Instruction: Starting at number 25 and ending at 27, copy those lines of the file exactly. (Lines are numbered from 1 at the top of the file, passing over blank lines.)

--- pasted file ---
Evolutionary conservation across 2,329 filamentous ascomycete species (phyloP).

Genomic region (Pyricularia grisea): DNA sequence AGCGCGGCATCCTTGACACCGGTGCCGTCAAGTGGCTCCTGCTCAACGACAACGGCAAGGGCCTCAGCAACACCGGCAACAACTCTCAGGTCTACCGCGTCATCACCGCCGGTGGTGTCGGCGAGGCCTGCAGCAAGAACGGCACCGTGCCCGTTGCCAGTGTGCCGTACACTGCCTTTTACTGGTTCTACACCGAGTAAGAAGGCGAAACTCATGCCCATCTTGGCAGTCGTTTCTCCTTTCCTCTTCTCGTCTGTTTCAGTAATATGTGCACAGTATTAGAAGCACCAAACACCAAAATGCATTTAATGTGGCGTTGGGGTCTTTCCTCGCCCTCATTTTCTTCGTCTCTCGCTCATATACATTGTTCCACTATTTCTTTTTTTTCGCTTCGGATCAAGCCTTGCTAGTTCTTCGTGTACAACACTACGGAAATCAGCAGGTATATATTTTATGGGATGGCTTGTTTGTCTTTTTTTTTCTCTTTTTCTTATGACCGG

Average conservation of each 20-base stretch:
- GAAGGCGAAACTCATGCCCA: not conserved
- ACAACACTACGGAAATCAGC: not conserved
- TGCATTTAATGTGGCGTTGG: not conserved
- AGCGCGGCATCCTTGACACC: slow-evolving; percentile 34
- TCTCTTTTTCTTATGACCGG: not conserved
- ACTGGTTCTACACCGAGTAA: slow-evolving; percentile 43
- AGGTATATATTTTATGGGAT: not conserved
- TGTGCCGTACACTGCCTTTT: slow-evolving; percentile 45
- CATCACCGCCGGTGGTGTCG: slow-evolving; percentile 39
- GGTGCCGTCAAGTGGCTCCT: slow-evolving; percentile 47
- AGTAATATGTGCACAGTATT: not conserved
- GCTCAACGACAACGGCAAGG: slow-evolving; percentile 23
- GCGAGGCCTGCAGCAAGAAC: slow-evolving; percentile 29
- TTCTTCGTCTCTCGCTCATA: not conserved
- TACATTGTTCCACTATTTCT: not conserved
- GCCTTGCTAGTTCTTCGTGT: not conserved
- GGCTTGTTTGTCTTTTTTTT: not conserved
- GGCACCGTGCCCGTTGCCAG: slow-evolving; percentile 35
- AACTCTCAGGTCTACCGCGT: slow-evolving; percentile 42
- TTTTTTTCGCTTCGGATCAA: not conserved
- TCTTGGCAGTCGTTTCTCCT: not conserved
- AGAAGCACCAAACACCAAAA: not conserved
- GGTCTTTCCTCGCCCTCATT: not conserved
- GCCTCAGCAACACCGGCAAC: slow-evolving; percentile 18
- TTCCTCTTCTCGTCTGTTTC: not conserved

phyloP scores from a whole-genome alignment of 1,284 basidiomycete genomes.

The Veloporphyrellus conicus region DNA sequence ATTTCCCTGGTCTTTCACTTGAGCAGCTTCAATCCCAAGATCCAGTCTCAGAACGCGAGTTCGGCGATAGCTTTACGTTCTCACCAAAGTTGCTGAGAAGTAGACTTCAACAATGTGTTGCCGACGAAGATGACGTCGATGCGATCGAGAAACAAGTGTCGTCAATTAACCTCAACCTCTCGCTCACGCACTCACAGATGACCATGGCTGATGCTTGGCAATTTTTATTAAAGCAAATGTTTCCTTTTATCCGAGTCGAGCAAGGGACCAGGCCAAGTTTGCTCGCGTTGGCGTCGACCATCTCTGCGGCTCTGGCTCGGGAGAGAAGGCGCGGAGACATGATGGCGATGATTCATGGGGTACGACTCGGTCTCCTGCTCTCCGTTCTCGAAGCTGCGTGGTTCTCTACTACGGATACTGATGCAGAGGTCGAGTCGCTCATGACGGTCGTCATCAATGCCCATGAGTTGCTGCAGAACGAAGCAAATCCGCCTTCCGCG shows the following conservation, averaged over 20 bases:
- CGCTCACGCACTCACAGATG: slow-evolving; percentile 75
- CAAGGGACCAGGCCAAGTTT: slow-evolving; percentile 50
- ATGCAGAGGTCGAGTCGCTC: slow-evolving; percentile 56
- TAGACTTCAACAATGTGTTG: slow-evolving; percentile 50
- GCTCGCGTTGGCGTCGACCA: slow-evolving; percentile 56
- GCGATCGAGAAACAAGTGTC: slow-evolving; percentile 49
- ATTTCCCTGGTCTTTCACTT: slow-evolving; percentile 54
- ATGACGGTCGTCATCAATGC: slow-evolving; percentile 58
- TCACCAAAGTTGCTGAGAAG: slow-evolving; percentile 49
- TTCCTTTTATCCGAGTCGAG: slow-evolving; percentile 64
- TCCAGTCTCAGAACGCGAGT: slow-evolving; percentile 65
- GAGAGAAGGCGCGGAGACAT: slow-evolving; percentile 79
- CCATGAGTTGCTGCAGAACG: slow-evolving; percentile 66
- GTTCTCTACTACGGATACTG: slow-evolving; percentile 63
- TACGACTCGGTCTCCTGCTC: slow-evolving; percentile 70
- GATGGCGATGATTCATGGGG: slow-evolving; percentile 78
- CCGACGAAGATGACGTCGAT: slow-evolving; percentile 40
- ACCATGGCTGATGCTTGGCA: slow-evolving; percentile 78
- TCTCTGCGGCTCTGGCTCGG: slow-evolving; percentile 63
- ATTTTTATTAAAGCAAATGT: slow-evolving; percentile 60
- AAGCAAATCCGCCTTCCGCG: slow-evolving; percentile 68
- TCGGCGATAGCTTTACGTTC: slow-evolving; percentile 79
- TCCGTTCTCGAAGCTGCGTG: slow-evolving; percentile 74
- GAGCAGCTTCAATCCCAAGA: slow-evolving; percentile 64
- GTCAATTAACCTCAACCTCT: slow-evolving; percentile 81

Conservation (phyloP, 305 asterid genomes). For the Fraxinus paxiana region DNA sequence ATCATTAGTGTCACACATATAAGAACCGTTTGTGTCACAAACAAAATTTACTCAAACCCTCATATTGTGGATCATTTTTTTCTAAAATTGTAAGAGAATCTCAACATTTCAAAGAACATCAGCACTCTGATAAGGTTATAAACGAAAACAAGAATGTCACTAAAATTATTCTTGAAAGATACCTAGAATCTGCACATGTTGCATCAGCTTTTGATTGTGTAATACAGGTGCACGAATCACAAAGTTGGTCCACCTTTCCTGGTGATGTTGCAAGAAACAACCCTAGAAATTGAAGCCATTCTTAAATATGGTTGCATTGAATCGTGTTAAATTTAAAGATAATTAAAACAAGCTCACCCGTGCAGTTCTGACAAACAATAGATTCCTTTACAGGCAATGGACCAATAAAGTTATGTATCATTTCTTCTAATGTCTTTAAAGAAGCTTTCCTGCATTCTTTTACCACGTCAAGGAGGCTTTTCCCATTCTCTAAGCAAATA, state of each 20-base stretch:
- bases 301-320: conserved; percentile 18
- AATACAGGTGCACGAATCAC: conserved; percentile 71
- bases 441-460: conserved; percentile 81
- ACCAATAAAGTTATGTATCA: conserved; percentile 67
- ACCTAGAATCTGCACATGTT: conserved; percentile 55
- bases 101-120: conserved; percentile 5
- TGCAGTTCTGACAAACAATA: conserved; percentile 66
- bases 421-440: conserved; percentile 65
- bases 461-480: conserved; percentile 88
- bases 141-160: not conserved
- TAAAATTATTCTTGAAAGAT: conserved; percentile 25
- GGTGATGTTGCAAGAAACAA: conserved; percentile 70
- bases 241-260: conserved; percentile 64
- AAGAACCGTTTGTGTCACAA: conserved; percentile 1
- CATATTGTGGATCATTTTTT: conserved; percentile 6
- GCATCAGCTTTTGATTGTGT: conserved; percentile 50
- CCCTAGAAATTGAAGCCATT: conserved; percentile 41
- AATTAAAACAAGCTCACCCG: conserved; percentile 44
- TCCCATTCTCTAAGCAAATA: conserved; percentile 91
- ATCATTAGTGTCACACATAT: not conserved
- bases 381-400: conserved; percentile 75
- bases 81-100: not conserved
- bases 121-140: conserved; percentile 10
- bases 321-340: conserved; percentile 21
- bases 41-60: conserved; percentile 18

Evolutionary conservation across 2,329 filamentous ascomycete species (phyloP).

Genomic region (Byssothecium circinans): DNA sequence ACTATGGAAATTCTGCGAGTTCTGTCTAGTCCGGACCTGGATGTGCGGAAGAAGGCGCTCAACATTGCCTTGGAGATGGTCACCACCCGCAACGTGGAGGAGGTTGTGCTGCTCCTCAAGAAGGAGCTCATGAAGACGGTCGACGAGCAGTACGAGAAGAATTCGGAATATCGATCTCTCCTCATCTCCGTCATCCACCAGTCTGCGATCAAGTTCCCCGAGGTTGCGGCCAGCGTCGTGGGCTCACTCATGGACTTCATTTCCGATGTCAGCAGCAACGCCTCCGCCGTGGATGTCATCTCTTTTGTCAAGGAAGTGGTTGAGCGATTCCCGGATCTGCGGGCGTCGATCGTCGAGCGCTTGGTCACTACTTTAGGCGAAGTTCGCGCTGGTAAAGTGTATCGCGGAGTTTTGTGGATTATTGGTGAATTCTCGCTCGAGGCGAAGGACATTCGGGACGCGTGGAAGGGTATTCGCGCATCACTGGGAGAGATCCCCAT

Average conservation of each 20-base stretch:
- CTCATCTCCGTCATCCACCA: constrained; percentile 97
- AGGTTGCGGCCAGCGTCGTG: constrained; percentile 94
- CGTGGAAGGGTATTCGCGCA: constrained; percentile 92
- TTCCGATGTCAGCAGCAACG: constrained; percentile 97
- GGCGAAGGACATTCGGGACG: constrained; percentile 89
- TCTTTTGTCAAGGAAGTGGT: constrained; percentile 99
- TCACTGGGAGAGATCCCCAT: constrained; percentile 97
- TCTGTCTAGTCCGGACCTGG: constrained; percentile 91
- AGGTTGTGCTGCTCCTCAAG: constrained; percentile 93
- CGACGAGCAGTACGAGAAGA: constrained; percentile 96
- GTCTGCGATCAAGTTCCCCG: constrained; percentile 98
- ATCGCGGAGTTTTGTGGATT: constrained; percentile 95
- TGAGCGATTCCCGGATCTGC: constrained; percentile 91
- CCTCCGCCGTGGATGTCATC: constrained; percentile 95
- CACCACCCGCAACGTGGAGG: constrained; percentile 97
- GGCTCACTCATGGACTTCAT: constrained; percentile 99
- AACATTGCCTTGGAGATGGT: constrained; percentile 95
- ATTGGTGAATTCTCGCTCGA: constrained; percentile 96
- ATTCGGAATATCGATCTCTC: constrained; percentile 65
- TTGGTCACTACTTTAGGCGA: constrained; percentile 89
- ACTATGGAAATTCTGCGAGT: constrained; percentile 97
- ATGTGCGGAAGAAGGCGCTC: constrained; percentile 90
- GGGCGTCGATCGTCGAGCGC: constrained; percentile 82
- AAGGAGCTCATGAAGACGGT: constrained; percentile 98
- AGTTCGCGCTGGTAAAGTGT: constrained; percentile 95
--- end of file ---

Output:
- AGAAGCACCAAACACCAAAA: not conserved
- GGTCTTTCCTCGCCCTCATT: not conserved
- GCCTCAGCAACACCGGCAAC: slow-evolving; percentile 18